thanks for looking it up '
√The researchers also found fewer cases of CCSVI in patients who had experienced a single MS attack, called clinically isolated syndrome, compared to those with more advanced symptoms of the disease -38 per cent versus about 80 per cent.
Zivadinov, head of the Buffalo Neuroimaging Analysis Center at Buffalo General Hospital, said this suggests CCSVI could be linked to progression of MS. But he conceded his data do not offer proof of progression because the study looked at individual patients at only one point in time. A subsequent study is planned that would follow patients over time to see if venous insufficiency advances as their disease worsens.
He said more in-depth results from the current study will be presented in April at the annual meeting of the American Academy of Neurology in Toronto. Phase 2 of the study will examine extracranial veins in another 500 people using more advanced diagnostic tools.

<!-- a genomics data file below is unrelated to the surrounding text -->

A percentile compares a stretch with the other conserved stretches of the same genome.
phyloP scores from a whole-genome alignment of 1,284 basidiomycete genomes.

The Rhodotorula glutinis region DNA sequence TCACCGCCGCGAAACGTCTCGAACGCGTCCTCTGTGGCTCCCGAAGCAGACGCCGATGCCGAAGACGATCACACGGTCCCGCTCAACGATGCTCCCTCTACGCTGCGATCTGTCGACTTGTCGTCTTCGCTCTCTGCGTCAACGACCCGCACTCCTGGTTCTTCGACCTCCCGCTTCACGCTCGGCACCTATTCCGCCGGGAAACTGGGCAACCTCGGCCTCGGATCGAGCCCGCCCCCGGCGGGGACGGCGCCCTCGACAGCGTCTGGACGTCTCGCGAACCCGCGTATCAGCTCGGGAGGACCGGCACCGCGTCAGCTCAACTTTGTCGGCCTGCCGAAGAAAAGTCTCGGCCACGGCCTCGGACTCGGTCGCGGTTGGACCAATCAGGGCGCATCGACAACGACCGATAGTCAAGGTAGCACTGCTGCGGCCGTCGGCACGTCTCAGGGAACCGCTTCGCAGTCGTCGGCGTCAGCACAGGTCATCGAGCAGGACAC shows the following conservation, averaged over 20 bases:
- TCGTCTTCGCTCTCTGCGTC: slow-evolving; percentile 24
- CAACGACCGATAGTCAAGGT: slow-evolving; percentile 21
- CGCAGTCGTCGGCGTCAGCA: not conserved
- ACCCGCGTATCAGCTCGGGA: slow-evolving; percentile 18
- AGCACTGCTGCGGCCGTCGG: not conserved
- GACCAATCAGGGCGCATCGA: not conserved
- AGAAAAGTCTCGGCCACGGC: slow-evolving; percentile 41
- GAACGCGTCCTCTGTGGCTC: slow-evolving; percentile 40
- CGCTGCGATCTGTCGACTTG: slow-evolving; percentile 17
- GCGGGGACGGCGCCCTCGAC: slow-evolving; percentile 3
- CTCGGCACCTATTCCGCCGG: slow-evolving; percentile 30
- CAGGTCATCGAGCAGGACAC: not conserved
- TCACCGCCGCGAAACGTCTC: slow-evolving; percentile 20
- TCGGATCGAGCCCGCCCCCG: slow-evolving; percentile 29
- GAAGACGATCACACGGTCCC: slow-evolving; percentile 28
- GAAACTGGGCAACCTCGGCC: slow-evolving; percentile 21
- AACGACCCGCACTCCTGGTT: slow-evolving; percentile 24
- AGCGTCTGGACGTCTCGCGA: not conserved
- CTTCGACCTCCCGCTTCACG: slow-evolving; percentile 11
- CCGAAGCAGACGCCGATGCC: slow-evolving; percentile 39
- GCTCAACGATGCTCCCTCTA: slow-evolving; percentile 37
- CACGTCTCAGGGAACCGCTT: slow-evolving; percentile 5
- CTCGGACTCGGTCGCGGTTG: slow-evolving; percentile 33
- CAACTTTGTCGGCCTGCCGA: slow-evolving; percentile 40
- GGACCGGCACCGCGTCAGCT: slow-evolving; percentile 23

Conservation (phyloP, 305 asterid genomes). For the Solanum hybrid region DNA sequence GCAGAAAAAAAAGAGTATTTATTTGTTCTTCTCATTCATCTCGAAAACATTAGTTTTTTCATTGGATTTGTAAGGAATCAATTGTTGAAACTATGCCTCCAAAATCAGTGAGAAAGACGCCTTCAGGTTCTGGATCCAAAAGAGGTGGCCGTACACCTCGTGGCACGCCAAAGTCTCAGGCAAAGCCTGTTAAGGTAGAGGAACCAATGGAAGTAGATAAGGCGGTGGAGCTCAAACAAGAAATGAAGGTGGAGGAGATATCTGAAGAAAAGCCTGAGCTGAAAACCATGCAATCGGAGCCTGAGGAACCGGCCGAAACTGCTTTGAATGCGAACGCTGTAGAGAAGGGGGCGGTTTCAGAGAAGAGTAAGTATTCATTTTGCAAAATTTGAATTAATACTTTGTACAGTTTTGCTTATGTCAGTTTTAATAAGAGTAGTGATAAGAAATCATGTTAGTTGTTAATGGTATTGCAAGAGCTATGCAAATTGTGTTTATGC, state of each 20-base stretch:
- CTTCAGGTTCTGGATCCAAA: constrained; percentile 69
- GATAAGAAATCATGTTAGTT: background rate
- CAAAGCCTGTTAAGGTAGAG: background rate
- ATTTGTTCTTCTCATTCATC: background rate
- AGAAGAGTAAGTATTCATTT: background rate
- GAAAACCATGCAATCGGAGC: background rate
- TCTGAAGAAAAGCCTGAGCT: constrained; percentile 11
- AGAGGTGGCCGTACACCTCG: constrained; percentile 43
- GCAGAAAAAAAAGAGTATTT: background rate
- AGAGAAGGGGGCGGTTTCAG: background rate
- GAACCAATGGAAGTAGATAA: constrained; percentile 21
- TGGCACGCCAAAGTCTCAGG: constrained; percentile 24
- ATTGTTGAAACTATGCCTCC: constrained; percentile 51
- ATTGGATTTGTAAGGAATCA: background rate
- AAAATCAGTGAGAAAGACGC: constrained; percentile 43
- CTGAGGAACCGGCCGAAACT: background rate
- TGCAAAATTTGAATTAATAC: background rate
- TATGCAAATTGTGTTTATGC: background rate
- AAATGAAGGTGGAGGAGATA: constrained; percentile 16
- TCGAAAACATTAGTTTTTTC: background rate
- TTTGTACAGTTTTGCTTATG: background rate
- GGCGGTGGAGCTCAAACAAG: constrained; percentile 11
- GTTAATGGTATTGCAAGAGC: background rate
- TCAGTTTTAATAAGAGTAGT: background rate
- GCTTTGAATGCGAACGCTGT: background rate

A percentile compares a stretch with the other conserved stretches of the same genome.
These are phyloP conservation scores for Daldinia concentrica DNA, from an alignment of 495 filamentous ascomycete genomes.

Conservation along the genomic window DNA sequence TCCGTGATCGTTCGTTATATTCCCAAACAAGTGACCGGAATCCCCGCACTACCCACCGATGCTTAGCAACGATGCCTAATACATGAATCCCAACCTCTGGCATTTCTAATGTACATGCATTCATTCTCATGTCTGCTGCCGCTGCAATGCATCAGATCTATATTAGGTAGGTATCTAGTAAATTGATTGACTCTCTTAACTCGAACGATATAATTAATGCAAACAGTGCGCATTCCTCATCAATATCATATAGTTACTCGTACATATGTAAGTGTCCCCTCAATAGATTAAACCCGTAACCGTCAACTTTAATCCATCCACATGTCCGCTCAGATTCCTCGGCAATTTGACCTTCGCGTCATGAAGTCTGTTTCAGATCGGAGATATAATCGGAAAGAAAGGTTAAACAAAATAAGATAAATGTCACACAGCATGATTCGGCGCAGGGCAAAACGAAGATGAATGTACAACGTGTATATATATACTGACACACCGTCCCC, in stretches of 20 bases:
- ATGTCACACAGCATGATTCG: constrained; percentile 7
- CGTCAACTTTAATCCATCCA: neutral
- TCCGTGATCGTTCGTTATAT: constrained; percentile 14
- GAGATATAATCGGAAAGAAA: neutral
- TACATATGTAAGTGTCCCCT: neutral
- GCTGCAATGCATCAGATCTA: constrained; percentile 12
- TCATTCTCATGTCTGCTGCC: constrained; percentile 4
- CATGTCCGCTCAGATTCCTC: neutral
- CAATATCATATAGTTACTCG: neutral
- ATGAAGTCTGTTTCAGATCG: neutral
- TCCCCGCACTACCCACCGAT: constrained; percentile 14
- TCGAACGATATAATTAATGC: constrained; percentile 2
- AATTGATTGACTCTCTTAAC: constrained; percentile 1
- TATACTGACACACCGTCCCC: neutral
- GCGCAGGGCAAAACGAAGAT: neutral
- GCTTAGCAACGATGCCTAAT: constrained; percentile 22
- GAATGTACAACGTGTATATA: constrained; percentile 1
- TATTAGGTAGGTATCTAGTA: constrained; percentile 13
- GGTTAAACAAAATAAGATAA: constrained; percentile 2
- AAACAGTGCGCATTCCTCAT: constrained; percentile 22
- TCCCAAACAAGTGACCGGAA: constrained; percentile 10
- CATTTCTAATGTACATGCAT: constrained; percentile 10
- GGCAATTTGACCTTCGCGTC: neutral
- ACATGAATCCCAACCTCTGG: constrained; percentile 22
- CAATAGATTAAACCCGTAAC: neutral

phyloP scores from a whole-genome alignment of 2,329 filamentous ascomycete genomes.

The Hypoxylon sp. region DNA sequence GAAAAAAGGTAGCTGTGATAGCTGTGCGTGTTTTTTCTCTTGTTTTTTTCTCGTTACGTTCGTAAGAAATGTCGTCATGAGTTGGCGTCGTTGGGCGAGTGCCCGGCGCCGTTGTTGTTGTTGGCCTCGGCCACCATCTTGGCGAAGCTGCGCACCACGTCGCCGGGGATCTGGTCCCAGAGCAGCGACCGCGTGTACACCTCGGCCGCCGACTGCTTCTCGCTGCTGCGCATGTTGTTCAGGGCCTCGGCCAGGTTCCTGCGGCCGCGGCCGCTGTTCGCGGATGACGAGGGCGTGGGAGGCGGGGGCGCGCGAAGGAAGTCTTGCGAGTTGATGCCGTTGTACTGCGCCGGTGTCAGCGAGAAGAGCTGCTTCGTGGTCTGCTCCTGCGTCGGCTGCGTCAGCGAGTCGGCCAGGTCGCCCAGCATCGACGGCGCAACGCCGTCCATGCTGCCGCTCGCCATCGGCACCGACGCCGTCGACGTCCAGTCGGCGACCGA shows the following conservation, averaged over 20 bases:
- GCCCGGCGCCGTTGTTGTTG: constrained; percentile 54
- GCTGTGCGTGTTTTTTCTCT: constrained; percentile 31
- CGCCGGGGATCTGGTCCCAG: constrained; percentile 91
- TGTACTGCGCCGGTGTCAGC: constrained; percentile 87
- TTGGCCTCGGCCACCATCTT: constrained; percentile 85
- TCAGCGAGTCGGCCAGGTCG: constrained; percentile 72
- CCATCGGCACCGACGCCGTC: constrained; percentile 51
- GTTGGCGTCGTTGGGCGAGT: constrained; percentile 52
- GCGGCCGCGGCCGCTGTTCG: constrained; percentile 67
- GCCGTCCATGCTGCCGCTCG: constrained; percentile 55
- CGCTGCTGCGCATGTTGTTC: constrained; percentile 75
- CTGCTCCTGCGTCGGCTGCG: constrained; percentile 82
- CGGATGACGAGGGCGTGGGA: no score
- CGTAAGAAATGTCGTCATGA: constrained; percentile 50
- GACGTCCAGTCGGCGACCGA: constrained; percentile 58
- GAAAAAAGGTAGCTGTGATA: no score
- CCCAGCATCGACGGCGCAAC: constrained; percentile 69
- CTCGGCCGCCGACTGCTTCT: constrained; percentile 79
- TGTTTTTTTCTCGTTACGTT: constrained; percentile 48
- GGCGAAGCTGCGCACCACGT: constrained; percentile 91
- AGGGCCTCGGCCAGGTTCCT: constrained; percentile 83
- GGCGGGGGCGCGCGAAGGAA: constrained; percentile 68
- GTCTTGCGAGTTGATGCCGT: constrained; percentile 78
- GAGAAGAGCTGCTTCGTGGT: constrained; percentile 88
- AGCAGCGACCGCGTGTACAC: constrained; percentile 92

you know there is another possibility. Rather than showing progression of the ccsvi, the fact that worse ccsvi means worse ms, could mean that the congenital ccsvi you've always had (and never changes if the vascular guys are right) can predict how bad your MS will be. This is huge for diagnostics.
Really it's a good one for people with bad MS to hope for because the ccsvi can probably be fixed, so for a change, the worse the ms the more of a change you should feel when the ccsvi is corrected?